|Jimmy Carter National Historic Site
Plains High School, where the 39th President of
the United States attended school, is now part of
Jimmy Carter National Historic Site.
Jimmy Carter NHS
Jimmy Carter National
Historic Site focuses on the
roll of community, school and
home in the life of a President.
Jimmy Carter National Historic Site - Plains, Georgia
Presidential History in Plains, GA
|Copyright 2012 by Dale Cox
All rights reserved.
Updated May 11, 2012
Plains Depot & History
The two-year campaign that
carried Jimmy Carter from
Plains to Washington was
launched from the historic
Carter Boyhood Home
The Jimmy Carter Boyhood
Farm is part of the park and
can be visited daily.
(Photo by Lauren Pitone)
Visitors to Jimmy Carter National Historic
Site in Plains often are surprised to learn that
the national park area focuses more on
community, education and family than it does
on the policies of the 39th President.
Located in the Georgia farm country not far
from the preserved Civil War prison camp
site at Andersonville, Jimmy Carter National
Historic Site interprets the boyhood and life of
the man Americans elected to lead the nation
in the wake of the Watergate scandals.
Jimmy Carter (James Earl Carter, Jr.) was
born in Plains on October 1, 1924. His father,
Earl Carter, farmed and ran a business. His
mother, Lillian Carter, was a nurse. Few U.S.
Presidents have maintained close ties to the
places they were born and raised, but Jimmy
Carter is the exception.
The 39th President grew up on a farm just
outside plains, attended Plains High School
and still calls Plains home today. His life has
been a remarkable journey.
When Carter was four years old he moved
with his family to a white frame farm house in
Archery, a small community four miles west
of Plains. "My life on the farm during the Great
Depression," he wrote in 1975, "more nearly
resembled farm life of fully 2,000 years ago
than farm life today."
And so it did. Jimmy Carter crew up during
the days of the Great Depression when
poverty and desperation descended like a
dark cloud over the farms and small towns of
the South. He gathered with other family
members around a radio to listen in to the
distant voice of President Franklin Delano
Roosevelt and his famed "Fireside Chats."
Carter saw first hand the impact of FDR's
New Deal on the people of the South and
how it brought roads, schools, parks and
electricity to the region. Many of his later
policies grew from seeds planted in those
The Jimmy Carter Boyhood Farm, where the
future President lived from 1928 until he left
for college in 1941, is preserved as part of
the national historic site and can be visited
Plains High School, where Carter obtained
his secondary education, is now the official
State School of Georgia. It also serves as the
visitor center/museum for the park. Visitors
here learn as much about teachers and other
children as they do about the 39th President.
Beautifully restored to its 1930s appearance,
the school offers visitors the chance to step
back through time and walk through the
hallways and classrooms of another era.
They learn how teachers and the citizens of
Plains have played a critical role in teaching
the young people of the community that with
determination and hard work they can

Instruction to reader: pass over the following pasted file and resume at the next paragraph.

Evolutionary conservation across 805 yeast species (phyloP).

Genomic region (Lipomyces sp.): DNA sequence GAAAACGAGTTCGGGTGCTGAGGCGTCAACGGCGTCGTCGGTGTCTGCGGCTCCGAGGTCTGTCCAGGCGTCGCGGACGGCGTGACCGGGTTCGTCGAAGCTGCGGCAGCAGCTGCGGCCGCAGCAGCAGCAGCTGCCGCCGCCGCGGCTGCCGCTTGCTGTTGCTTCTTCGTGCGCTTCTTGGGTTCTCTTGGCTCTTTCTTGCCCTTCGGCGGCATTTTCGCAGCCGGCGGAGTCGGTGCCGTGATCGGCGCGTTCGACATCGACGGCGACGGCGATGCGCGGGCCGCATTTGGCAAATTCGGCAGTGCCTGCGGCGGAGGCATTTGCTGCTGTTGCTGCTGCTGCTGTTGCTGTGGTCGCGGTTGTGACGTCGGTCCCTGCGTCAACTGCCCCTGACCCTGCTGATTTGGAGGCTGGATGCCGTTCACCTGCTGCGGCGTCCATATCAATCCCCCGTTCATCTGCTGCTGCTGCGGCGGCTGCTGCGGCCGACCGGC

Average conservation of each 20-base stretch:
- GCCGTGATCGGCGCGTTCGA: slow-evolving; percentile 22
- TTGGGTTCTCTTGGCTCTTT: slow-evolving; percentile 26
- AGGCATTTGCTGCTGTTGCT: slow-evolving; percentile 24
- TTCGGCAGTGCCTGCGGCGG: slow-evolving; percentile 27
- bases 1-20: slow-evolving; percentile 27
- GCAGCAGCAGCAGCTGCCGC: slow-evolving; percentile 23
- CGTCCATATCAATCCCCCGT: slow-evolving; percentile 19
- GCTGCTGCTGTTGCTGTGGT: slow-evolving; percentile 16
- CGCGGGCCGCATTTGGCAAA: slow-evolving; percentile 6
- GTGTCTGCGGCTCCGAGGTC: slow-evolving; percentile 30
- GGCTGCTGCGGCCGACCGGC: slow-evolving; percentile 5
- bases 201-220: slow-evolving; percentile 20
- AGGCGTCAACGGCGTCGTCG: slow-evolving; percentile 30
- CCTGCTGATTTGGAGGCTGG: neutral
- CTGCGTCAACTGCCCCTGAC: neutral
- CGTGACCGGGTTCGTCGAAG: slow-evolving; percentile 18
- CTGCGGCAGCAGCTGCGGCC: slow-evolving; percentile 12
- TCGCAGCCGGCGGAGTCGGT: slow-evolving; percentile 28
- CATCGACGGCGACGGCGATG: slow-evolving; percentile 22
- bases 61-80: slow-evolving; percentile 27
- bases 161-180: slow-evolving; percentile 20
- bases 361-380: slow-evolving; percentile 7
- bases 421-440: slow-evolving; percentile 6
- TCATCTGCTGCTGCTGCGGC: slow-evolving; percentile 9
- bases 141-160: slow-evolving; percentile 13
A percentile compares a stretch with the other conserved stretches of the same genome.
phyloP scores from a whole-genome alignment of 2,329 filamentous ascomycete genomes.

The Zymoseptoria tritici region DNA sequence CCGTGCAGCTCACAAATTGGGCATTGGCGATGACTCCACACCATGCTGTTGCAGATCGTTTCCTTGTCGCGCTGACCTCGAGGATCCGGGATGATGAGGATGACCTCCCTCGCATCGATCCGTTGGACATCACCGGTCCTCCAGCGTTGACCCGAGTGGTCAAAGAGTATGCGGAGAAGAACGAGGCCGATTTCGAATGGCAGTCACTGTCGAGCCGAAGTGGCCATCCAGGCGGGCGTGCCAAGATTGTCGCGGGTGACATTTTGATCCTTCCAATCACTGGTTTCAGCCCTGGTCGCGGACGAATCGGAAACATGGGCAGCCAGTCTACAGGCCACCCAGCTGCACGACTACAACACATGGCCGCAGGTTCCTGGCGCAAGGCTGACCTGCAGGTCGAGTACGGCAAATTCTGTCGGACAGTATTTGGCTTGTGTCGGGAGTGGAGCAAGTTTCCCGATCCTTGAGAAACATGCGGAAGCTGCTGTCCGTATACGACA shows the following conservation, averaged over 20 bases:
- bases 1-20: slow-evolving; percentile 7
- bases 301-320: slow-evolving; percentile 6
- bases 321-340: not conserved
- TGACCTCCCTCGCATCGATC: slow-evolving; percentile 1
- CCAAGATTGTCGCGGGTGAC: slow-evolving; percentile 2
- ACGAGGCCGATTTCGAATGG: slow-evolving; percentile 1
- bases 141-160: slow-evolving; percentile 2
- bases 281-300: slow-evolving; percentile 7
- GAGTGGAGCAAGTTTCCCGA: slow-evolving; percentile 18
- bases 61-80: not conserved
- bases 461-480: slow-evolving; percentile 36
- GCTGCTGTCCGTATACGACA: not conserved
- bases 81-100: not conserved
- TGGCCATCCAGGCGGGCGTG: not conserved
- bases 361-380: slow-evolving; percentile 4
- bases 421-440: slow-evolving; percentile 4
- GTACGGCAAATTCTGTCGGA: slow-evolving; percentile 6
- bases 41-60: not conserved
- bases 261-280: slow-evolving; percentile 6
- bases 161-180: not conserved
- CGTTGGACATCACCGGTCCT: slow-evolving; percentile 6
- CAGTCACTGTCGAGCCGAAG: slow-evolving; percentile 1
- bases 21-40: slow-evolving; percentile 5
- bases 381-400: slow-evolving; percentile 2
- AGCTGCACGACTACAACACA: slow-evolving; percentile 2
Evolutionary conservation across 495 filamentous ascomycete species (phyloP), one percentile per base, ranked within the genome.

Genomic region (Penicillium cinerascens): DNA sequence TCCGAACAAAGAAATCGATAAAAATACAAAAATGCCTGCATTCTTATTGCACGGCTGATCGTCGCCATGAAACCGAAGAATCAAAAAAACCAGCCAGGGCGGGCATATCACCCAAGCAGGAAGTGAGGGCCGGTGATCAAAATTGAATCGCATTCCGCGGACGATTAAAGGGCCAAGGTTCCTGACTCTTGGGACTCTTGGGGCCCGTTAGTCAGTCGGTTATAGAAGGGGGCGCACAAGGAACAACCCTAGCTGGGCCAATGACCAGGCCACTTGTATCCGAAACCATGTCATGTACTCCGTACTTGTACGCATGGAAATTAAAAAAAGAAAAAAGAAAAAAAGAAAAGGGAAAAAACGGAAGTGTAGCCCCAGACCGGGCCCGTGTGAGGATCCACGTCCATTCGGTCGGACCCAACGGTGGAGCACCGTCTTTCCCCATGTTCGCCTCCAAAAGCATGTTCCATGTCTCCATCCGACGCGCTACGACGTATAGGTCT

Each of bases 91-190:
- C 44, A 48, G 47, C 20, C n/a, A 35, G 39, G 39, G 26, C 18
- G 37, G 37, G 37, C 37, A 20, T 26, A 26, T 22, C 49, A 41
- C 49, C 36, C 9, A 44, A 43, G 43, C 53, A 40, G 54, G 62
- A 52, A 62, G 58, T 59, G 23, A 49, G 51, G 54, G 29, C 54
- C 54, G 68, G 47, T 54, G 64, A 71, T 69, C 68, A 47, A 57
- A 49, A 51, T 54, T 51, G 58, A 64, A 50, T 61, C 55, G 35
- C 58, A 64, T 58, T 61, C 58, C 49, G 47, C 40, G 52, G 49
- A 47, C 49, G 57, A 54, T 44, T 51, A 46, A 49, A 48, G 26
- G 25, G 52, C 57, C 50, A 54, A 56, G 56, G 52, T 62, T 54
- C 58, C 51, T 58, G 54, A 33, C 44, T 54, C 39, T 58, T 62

achieve their dreams.
One popular exhibit includes an assignment
completed by the future President when he
was just five years old. He wrote in it that his
goal was to attend and graduate from the
U.S. Naval Academy. It was a dream he
accomplished in 1946.
Other exhibits include Jimmy Carter's Nobel
President Carter in Office
Carter was elected to the
World's most powerful office
but is known in Plains as a
neighbor and friend.
(Library of Congress)
The historic little town of
Plains will always be "Carter
Country," a nickname earned
during the 1970s.
Historic Sites near Plains, Georgia
From the school, a short walk or drive takes
visitors to the downtown area of Plains where
American flags and a large red, white and
blue sign reminds all who pass that the little
town is home to the 39th President of the
Carter served in the U.S. Navy as part of
Admiral Hyman Rickover's famed nuclear
submarine service and was the senior officer
of the pre-commissioning crew of the
Seawolf, America's second nuclear sub.
Carter married Rosalynn Smith of Plains in
1946 and the two lived the life of a military
family until 1953 when Earl Carter died. With
little choice, the future President gave up his
dream career to leave the Navy and come
back home to operate his father's seed and
farm supply company.
He went on to serve on the local school
board, the hospital board and the library
board. Elected to the Georgia State Senate in
1962, he ran for Governor in 1966, but lost to
segregationist Lester Maddox. Over the next
four years Carter gave hundreds of speeches
across Georgia and in 1970 was elected
His stands against segregation and populist
leadership led him to be named one of the
"New Southern Governors," along with Gov.
Reuben Askew of Florida.
From the historic Plains Depot, preserved
today and open to the public, he planned his
long-shot 1976 campaign for the White
House. On November 2, 1976, he defeated
Gerald R. Ford to become the 39th President
of the United States.
The Jimmy Carter National Historic Site today
traces the life of the man who continues to
call Plains his home. Its sites and exhibits
tell the story of how community, faith and
neighbors inspired the life of a farm boy from
Georgia. Please click here for directions,
hours and to learn more.